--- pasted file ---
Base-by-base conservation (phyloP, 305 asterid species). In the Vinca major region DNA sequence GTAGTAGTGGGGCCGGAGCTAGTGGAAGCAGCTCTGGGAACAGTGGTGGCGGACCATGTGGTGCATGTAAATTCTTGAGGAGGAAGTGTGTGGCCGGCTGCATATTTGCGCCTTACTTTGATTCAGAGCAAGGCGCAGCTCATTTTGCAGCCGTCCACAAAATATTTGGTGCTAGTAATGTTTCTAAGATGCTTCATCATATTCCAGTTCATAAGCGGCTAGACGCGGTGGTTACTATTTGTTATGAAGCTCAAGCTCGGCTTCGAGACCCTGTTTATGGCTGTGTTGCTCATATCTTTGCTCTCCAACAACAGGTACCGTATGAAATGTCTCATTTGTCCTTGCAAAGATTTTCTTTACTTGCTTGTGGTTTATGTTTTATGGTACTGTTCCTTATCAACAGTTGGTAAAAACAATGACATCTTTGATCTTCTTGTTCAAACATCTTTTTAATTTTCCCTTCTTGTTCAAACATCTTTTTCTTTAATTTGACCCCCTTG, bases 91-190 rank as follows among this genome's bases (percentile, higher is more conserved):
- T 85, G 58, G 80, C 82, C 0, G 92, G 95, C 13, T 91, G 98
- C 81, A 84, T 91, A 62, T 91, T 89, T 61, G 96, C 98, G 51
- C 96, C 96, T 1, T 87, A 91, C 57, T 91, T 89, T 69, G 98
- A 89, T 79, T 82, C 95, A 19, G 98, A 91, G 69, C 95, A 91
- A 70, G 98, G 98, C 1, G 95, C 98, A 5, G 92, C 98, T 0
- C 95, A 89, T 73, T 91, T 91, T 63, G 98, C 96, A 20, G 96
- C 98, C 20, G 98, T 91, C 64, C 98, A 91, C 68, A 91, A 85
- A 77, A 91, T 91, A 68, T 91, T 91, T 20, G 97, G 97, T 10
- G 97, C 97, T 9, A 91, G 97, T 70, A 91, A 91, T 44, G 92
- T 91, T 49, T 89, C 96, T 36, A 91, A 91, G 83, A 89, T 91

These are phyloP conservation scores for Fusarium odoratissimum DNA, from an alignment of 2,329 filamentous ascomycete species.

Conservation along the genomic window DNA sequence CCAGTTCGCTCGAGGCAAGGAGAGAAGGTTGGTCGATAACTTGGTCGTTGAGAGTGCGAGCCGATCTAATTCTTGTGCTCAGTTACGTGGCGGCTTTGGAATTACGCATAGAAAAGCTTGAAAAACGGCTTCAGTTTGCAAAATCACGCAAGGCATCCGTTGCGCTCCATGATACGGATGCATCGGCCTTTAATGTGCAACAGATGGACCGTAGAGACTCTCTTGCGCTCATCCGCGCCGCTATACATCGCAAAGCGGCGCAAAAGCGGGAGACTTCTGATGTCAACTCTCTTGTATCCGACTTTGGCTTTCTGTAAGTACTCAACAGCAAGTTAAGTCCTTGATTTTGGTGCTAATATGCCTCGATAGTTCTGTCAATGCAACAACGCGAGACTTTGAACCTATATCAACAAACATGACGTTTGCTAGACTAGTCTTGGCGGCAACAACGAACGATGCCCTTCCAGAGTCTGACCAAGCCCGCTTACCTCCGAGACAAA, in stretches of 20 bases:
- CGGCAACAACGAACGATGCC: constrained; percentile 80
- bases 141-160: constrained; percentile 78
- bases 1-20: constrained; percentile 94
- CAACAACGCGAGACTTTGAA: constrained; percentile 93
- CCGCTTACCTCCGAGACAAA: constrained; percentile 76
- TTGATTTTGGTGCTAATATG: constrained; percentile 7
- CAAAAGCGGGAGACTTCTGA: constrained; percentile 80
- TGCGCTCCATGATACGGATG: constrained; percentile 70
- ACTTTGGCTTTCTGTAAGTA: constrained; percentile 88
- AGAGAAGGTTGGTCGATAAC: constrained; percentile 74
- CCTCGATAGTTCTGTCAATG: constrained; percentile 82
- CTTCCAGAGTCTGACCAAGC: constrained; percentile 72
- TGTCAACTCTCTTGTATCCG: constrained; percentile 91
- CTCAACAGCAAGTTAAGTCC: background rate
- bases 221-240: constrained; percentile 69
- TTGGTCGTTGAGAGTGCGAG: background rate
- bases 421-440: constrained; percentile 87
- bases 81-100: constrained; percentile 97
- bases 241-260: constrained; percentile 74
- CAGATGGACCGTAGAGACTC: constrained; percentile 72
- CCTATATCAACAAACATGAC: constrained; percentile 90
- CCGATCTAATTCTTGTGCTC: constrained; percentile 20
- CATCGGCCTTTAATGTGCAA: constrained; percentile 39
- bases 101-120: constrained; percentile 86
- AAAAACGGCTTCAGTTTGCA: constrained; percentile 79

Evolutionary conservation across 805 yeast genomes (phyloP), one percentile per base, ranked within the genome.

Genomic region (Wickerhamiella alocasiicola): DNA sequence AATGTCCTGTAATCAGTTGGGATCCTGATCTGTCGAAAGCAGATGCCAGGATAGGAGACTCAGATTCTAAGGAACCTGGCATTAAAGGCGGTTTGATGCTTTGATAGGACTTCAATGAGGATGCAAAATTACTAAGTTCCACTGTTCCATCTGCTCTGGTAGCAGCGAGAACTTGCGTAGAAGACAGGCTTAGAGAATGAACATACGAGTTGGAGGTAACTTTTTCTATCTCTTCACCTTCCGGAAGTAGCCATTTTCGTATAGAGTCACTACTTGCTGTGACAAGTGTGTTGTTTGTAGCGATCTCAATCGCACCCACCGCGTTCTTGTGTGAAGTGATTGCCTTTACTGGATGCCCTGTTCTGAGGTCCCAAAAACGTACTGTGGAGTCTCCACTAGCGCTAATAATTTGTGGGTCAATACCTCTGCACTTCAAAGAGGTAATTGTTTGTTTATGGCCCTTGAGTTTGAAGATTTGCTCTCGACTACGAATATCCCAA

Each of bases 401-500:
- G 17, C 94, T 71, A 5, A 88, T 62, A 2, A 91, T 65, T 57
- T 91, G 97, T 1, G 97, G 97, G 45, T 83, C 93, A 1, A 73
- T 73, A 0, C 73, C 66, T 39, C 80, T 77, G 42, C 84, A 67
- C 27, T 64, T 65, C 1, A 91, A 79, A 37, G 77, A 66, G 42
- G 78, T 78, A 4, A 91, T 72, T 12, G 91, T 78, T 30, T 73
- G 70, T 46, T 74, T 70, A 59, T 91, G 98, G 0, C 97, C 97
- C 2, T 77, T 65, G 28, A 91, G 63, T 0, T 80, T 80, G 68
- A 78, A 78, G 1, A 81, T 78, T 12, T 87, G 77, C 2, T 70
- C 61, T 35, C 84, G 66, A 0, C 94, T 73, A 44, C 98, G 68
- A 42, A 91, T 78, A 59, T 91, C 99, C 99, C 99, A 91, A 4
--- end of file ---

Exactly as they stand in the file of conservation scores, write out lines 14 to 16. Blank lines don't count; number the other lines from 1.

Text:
- CGGCAACAACGAACGATGCC: constrained; percentile 80
- bases 141-160: constrained; percentile 78
- bases 1-20: constrained; percentile 94